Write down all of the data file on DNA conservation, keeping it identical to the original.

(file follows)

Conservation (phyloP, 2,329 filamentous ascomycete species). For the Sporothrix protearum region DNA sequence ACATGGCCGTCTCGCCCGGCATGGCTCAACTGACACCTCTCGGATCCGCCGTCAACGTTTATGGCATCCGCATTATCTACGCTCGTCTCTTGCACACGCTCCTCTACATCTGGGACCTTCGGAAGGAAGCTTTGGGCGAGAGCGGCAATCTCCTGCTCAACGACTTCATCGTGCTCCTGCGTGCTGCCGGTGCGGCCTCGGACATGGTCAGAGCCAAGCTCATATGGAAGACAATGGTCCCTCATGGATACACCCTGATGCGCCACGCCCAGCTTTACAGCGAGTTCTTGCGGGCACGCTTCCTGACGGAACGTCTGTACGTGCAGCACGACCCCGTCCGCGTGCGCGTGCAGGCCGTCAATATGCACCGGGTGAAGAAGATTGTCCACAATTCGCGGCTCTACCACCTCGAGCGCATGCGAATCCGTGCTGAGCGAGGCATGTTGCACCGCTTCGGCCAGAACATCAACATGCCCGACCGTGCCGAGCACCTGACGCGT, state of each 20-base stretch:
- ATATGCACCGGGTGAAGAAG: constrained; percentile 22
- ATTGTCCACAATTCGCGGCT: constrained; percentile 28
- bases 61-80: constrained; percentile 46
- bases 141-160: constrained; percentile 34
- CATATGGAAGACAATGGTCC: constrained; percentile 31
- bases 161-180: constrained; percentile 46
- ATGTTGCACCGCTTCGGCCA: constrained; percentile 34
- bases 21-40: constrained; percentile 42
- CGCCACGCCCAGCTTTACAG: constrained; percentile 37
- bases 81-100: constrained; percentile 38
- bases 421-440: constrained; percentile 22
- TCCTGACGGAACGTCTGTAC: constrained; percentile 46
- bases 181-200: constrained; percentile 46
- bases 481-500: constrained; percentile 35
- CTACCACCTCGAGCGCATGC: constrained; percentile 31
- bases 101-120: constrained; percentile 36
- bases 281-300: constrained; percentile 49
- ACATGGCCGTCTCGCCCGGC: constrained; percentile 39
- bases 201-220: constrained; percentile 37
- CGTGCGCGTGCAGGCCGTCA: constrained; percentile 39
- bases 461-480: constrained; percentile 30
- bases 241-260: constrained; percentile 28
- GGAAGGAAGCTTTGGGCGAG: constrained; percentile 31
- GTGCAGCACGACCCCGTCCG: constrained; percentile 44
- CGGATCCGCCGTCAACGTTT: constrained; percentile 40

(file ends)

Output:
Conservation (phyloP, 2,329 filamentous ascomycete species). For the Sporothrix protearum region DNA sequence ACATGGCCGTCTCGCCCGGCATGGCTCAACTGACACCTCTCGGATCCGCCGTCAACGTTTATGGCATCCGCATTATCTACGCTCGTCTCTTGCACACGCTCCTCTACATCTGGGACCTTCGGAAGGAAGCTTTGGGCGAGAGCGGCAATCTCCTGCTCAACGACTTCATCGTGCTCCTGCGTGCTGCCGGTGCGGCCTCGGACATGGTCAGAGCCAAGCTCATATGGAAGACAATGGTCCCTCATGGATACACCCTGATGCGCCACGCCCAGCTTTACAGCGAGTTCTTGCGGGCACGCTTCCTGACGGAACGTCTGTACGTGCAGCACGACCCCGTCCGCGTGCGCGTGCAGGCCGTCAATATGCACCGGGTGAAGAAGATTGTCCACAATTCGCGGCTCTACCACCTCGAGCGCATGCGAATCCGTGCTGAGCGAGGCATGTTGCACCGCTTCGGCCAGAACATCAACATGCCCGACCGTGCCGAGCACCTGACGCGT, state of each 20-base stretch:
- ATATGCACCGGGTGAAGAAG: constrained; percentile 22
- ATTGTCCACAATTCGCGGCT: constrained; percentile 28
- bases 61-80: constrained; percentile 46
- bases 141-160: constrained; percentile 34
- CATATGGAAGACAATGGTCC: constrained; percentile 31
- bases 161-180: constrained; percentile 46
- ATGTTGCACCGCTTCGGCCA: constrained; percentile 34
- bases 21-40: constrained; percentile 42
- CGCCACGCCCAGCTTTACAG: constrained; percentile 37
- bases 81-100: constrained; percentile 38
- bases 421-440: constrained; percentile 22
- TCCTGACGGAACGTCTGTAC: constrained; percentile 46
- bases 181-200: constrained; percentile 46
- bases 481-500: constrained; percentile 35
- CTACCACCTCGAGCGCATGC: constrained; percentile 31
- bases 101-120: constrained; percentile 36
- bases 281-300: constrained; percentile 49
- ACATGGCCGTCTCGCCCGGC: constrained; percentile 39
- bases 201-220: constrained; percentile 37
- CGTGCGCGTGCAGGCCGTCA: constrained; percentile 39
- bases 461-480: constrained; percentile 30
- bases 241-260: constrained; percentile 28
- GGAAGGAAGCTTTGGGCGAG: constrained; percentile 31
- GTGCAGCACGACCCCGTCCG: constrained; percentile 44
- CGGATCCGCCGTCAACGTTT: constrained; percentile 40